How-To



Monday, March 23, 2009

Power Cloning


Instead of wrestling with tools that only can do part of the job, try this technique to clone color while maintaining the all-important texture in your image

This Article Features Photo Zoom

power cloning
Photoshop provides many tools for cloning, the process of cleaning up small imperfections before printing. Dust on the sensor, contrails in the sky, twigs protruding into the frame or a cigarette butt in the scene are examples of things a photographer might choose to clone out. Several tools are provided in Photoshop to make easy work of these situations. The Rubber Stamp tool, the Patch tool, the Healing Brush and the Spot Healing Brush are the usual choices.

These tools do a great job of changing pixel color to match the surrounding area so that the spot is no longer visible, but they also tend to change the texture of the area. While this can be mitigated somewhat by choosing the right area to sample with the Rubber Stamp, Patch and Healing Brush tools, sometimes keeping the underlying texture intact and changing only the color is what works best, especially if the area is larger than a few pixels. There’s no specific tool to do this in Photoshop, but it can be accomplished in a relatively simple manner with only a blank layer and the Brush tool.

Figure 1
In this image of a slot canyon in the Colorado Plateau, you can see a close-up section where a pivotal area (circled in red) had just enough color difference to slow the eye down as it prepared to jump off into other parts of the scene. The texture of the area was perfect, but the color wasn’t quite right.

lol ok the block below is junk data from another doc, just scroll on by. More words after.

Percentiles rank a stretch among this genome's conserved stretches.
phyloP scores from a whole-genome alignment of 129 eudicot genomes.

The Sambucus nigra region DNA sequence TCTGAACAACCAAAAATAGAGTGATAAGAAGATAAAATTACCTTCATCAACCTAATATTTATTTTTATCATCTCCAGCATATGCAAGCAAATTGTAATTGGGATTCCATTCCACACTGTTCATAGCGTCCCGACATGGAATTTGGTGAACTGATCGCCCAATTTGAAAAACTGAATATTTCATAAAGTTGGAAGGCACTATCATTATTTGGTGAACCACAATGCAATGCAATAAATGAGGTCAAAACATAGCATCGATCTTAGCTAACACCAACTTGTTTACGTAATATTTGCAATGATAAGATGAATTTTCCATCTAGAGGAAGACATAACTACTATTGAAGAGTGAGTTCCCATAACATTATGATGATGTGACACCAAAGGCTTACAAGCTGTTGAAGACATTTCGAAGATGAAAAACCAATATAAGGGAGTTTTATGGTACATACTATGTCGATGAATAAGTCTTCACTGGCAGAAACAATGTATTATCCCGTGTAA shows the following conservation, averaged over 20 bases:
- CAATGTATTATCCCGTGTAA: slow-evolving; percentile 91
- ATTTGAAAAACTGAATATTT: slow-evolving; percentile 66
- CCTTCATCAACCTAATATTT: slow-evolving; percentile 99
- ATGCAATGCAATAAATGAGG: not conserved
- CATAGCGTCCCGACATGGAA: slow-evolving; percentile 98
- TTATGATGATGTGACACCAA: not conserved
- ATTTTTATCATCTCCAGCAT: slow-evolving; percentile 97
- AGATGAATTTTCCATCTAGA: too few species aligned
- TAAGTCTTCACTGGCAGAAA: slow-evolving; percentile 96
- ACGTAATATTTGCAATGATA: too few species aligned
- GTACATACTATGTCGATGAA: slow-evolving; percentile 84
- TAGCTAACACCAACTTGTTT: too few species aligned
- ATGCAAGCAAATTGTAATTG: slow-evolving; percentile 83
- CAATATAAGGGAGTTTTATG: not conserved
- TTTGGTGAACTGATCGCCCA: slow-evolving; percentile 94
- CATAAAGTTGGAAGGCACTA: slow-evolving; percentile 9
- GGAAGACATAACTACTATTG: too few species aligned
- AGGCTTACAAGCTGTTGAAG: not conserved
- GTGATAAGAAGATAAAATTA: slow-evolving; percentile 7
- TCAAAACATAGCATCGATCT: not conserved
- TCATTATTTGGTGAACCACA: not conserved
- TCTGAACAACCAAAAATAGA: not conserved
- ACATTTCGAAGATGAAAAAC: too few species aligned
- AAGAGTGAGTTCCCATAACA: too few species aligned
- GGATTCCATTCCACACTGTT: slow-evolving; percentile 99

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power cloning
Figure 2
To correct it, the Patch or Healing Brush tool could have been tried, but because they create their replacement color from adjacent pixels, the edge shared with the background area would bleed orange into the correction. Figure 2 shows the results of attempting to use the Patch tool. The orange color and the less-than-perfect edges are obvious. The texture also has been changed, but might be passable.


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Figure 3
A better way to facilitate the color change is by adding the right color in a new layer over the texture that’s already present. The Brush tool is used to do this. Because the Brush tool can be finely controlled, even with a computer mouse, blending the correction into the scene is both easy and accurate.

However, before describing the procedure, it’s important to set up Photoshop to make the process work correctly. First, select the Eyedropper tool from the Tools palette.

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